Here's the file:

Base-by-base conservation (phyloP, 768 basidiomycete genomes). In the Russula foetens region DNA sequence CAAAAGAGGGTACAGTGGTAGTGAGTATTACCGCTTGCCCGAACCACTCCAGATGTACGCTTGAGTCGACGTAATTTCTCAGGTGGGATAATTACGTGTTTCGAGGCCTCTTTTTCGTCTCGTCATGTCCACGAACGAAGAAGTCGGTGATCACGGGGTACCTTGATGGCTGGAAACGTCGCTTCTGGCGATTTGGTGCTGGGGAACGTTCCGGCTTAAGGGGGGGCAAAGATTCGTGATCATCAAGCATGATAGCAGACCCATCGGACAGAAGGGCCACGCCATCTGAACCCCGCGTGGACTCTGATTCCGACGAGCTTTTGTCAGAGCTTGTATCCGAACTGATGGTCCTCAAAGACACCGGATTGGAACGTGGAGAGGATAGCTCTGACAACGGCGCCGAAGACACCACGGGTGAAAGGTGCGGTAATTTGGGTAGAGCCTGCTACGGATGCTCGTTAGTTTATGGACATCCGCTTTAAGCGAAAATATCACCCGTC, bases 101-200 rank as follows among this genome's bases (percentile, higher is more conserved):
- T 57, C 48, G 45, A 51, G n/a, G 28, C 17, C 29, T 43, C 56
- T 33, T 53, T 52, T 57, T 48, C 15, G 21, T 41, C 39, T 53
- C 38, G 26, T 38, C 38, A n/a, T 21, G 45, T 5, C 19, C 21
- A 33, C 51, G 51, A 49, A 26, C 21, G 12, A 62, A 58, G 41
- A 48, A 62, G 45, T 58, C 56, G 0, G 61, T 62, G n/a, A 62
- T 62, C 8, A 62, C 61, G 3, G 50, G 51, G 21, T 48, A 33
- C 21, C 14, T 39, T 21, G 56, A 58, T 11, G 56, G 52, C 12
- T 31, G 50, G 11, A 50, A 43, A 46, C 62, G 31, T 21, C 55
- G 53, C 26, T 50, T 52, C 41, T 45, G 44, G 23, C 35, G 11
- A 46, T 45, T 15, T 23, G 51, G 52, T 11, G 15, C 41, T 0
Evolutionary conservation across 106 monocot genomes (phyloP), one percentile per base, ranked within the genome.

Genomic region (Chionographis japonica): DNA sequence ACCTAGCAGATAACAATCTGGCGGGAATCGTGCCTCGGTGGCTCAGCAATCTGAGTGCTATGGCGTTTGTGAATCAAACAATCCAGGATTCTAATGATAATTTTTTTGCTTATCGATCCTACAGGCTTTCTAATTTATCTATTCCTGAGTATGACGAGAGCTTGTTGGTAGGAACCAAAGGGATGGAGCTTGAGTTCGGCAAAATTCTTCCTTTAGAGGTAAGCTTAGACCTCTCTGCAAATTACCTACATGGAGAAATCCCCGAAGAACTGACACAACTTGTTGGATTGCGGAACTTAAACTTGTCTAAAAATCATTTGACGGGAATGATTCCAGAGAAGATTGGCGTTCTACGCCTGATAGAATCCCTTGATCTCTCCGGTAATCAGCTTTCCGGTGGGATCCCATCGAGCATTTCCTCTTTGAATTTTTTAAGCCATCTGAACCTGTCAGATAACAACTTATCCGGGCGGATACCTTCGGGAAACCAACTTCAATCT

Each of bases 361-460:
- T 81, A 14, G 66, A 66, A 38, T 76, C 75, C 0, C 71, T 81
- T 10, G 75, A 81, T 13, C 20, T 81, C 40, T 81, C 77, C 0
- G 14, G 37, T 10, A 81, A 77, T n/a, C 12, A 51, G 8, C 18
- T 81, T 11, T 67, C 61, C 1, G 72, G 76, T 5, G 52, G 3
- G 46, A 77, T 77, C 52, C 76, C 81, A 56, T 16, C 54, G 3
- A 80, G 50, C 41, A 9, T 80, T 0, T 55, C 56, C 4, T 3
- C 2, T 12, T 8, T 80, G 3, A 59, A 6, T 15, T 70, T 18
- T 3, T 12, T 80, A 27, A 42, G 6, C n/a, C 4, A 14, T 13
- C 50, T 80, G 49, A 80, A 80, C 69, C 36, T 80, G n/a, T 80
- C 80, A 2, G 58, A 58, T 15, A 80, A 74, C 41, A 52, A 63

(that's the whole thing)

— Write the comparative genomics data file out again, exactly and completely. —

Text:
Base-by-base conservation (phyloP, 768 basidiomycete genomes). In the Russula foetens region DNA sequence CAAAAGAGGGTACAGTGGTAGTGAGTATTACCGCTTGCCCGAACCACTCCAGATGTACGCTTGAGTCGACGTAATTTCTCAGGTGGGATAATTACGTGTTTCGAGGCCTCTTTTTCGTCTCGTCATGTCCACGAACGAAGAAGTCGGTGATCACGGGGTACCTTGATGGCTGGAAACGTCGCTTCTGGCGATTTGGTGCTGGGGAACGTTCCGGCTTAAGGGGGGGCAAAGATTCGTGATCATCAAGCATGATAGCAGACCCATCGGACAGAAGGGCCACGCCATCTGAACCCCGCGTGGACTCTGATTCCGACGAGCTTTTGTCAGAGCTTGTATCCGAACTGATGGTCCTCAAAGACACCGGATTGGAACGTGGAGAGGATAGCTCTGACAACGGCGCCGAAGACACCACGGGTGAAAGGTGCGGTAATTTGGGTAGAGCCTGCTACGGATGCTCGTTAGTTTATGGACATCCGCTTTAAGCGAAAATATCACCCGTC, bases 101-200 rank as follows among this genome's bases (percentile, higher is more conserved):
- T 57, C 48, G 45, A 51, G n/a, G 28, C 17, C 29, T 43, C 56
- T 33, T 53, T 52, T 57, T 48, C 15, G 21, T 41, C 39, T 53
- C 38, G 26, T 38, C 38, A n/a, T 21, G 45, T 5, C 19, C 21
- A 33, C 51, G 51, A 49, A 26, C 21, G 12, A 62, A 58, G 41
- A 48, A 62, G 45, T 58, C 56, G 0, G 61, T 62, G n/a, A 62
- T 62, C 8, A 62, C 61, G 3, G 50, G 51, G 21, T 48, A 33
- C 21, C 14, T 39, T 21, G 56, A 58, T 11, G 56, G 52, C 12
- T 31, G 50, G 11, A 50, A 43, A 46, C 62, G 31, T 21, C 55
- G 53, C 26, T 50, T 52, C 41, T 45, G 44, G 23, C 35, G 11
- A 46, T 45, T 15, T 23, G 51, G 52, T 11, G 15, C 41, T 0
Evolutionary conservation across 106 monocot genomes (phyloP), one percentile per base, ranked within the genome.

Genomic region (Chionographis japonica): DNA sequence ACCTAGCAGATAACAATCTGGCGGGAATCGTGCCTCGGTGGCTCAGCAATCTGAGTGCTATGGCGTTTGTGAATCAAACAATCCAGGATTCTAATGATAATTTTTTTGCTTATCGATCCTACAGGCTTTCTAATTTATCTATTCCTGAGTATGACGAGAGCTTGTTGGTAGGAACCAAAGGGATGGAGCTTGAGTTCGGCAAAATTCTTCCTTTAGAGGTAAGCTTAGACCTCTCTGCAAATTACCTACATGGAGAAATCCCCGAAGAACTGACACAACTTGTTGGATTGCGGAACTTAAACTTGTCTAAAAATCATTTGACGGGAATGATTCCAGAGAAGATTGGCGTTCTACGCCTGATAGAATCCCTTGATCTCTCCGGTAATCAGCTTTCCGGTGGGATCCCATCGAGCATTTCCTCTTTGAATTTTTTAAGCCATCTGAACCTGTCAGATAACAACTTATCCGGGCGGATACCTTCGGGAAACCAACTTCAATCT

Each of bases 361-460:
- T 81, A 14, G 66, A 66, A 38, T 76, C 75, C 0, C 71, T 81
- T 10, G 75, A 81, T 13, C 20, T 81, C 40, T 81, C 77, C 0
- G 14, G 37, T 10, A 81, A 77, T n/a, C 12, A 51, G 8, C 18
- T 81, T 11, T 67, C 61, C 1, G 72, G 76, T 5, G 52, G 3
- G 46, A 77, T 77, C 52, C 76, C 81, A 56, T 16, C 54, G 3
- A 80, G 50, C 41, A 9, T 80, T 0, T 55, C 56, C 4, T 3
- C 2, T 12, T 8, T 80, G 3, A 59, A 6, T 15, T 70, T 18
- T 3, T 12, T 80, A 27, A 42, G 6, C n/a, C 4, A 14, T 13
- C 50, T 80, G 49, A 80, A 80, C 69, C 36, T 80, G n/a, T 80
- C 80, A 2, G 58, A 58, T 15, A 80, A 74, C 41, A 52, A 63